centuries, diets of the Mediterranean region have
been touted has having special health benefits. Historically,
people of countries that surround the Mediterranean
seemed to live longer and suffer from less chronic
disease. Of course, that was before the shift toward
more modern western diets. Eating patterns of many
people in the region began to change significantly
in the 1960's.
emerging scientific data seems to indicate that the
Traditional Mediterranean Diet does indeed have heart
protective benefits. While the specific foods may
have differed a bit depending on the country, the
Traditional Mediterranean Diet emphasizes whole grains,
fresh fruits and vegetables. The primary source of
dietary fat is olive oil. Fish, poultry, eggs and
red meat are only eaten occasionally. Below is a summary
of food selection guidelines for those who wish adopt
a Traditional Mediterranean Diet. In addition to this
eating style, the area's Traditional Mediterranean
Lifestyle was likely a significant contributor to
The Traditional Mediterranean Diet includes the native
cuisines of Northern Africa, Southern Italy, Greece,
Southern France, Spain, Portugal, parts of the Middle
East and Turkey. Naturally, there are many differences
between the countries making it difficult to clearly
define the "Mediterranean Diet". But, certain
characteristics are common to each.
of the Mediterranean are largely plant based. Historically,
food was locally grown and prepared with little processing.
There was abundant use of whole grains, fresh fruits
and vegetables. Nuts, seeds, and dairy were diet staples
with occasional use of fish and poultry. Red meat
consumption was rare. Olive oil was universally used
and was the primary source of fat in these diets.
Wine, usually mixed with water, was taken in moderate
amounts by non-Muslim groups.
Traditional Mediterranean Diet was abundant in the
nutrients that we associate with heart health: fiber,
antioxidants, phytochemicals, vitamins and minerals.
While calories from fat may be greater than is currently
recommended, the type of fat was rich in "heart
healthy" monounsaturated fatty acids.
Saturated fat intake was low.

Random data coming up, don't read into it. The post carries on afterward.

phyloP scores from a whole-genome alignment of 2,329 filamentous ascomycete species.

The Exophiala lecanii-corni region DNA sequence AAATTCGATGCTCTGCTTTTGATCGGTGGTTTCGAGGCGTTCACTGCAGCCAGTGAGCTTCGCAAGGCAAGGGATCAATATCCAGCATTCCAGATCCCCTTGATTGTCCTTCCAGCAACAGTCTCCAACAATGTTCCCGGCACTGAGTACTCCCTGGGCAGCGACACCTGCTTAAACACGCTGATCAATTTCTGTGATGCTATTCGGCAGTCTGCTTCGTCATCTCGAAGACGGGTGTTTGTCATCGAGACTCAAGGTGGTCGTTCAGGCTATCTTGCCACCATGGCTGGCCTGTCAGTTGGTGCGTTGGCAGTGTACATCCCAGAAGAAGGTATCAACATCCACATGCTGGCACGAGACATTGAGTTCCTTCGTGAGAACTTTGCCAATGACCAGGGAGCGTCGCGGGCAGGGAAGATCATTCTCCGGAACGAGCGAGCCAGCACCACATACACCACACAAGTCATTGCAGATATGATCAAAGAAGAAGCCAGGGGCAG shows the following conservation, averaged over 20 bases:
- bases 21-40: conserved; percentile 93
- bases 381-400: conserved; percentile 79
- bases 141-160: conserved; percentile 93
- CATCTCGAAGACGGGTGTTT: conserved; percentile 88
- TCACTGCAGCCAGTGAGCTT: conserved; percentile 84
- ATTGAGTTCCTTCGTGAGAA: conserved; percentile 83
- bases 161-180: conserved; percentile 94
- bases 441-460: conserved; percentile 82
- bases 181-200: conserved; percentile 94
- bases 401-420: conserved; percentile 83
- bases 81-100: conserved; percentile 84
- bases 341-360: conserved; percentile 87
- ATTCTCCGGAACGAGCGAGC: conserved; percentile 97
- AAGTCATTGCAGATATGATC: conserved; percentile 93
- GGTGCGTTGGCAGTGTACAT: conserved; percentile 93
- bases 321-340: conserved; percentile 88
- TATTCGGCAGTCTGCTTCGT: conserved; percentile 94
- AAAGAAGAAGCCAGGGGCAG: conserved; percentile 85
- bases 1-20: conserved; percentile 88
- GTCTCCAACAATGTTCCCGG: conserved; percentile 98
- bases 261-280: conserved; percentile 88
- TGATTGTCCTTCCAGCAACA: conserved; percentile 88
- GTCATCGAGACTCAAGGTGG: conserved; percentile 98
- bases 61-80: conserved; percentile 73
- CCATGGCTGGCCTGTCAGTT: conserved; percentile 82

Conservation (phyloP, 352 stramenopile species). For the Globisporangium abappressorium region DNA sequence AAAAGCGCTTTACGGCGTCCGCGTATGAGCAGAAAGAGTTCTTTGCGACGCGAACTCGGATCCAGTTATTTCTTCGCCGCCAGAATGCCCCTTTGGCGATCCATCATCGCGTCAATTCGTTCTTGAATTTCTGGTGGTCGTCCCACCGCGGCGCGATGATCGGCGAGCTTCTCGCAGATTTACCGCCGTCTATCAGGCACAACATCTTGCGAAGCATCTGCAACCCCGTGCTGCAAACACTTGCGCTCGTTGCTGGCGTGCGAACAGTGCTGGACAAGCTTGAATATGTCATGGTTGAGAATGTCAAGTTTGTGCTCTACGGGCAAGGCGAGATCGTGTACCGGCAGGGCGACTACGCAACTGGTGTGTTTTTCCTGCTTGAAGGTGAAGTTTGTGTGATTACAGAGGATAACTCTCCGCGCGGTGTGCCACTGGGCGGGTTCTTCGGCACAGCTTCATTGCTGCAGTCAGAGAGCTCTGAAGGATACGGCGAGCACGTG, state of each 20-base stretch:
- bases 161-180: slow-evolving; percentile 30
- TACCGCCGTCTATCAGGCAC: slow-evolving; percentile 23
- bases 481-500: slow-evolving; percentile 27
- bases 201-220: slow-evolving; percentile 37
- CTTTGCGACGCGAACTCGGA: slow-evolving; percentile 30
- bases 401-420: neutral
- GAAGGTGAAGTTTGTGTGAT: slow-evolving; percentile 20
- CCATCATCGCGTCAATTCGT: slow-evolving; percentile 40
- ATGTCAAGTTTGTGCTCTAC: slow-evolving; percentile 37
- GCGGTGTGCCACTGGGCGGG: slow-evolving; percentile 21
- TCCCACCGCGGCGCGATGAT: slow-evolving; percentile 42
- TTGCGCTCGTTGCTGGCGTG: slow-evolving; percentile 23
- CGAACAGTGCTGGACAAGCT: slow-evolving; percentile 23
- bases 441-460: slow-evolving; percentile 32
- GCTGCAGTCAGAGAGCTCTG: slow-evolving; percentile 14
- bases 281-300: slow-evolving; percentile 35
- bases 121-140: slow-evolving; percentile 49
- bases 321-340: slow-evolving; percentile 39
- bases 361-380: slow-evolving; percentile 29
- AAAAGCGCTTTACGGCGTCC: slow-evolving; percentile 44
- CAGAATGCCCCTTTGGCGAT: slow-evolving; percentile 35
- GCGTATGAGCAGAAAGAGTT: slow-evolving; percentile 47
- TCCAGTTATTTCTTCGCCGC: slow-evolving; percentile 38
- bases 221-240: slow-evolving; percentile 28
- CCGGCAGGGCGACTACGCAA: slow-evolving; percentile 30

of the diet comes from plant sources, including
whole grains, breads, pasta, polenta (from corn),
bulgur and couscous (from wheat), rice, potatoes,
fruits, vegetables, legumes (beans and lentils),
seeds, and nuts.
Fruits and vegetables are eaten in large quantities.
They are usually fresh, unprocessed, grown locally,
and consumed in season.
oil is used generously, and is the main source
of fat in the diet as well as the principal cooking
oil. The total fat intake accounts for up to 35%
of calories. Saturated fats, however, make up
only 8% of calories or less, which restricts meat
and dairy intake.
products are consumed in small amounts daily,
mainly as cheese and yogurt (1 oz of cheese and
1 cup of yogurt daily).
and poultry are consumed only one to three times
per week (less than 1 lb per week combined), with
fish preferred over poultry.
eaten only a few times a week, sometimes as part
of breads or baked goods.
is the principle sweetener, and sweets are eaten
only a few times per week.
meat is consumed only a few times per month (less
than 1 lb per month total).
is consumed in moderate amounts with meals. (One
to two glasses daily).
before the 1960's, the Mediterranean lifestyle differed
significantly from today's modern western one. Because
the activities of daily living required physical labor,
the people easily achieved far higher levels of exercise
than we do today. Their lives may have been less stressed.
Family and community ties were quite strong. People
came together for unhurried meals and took mid-afternoon
rests before returning to the physical labors required
to earn a living. This isn't to say that life was
easy, just that priorities and demands were different.
Current research indicates that exercise, stress
reduction, and strong social support are of benefit
in reducing heart disease risks. The Traditional
Mediterranean Lifestyle combined all these elements
and probably contributed significantly to the good
health of the region.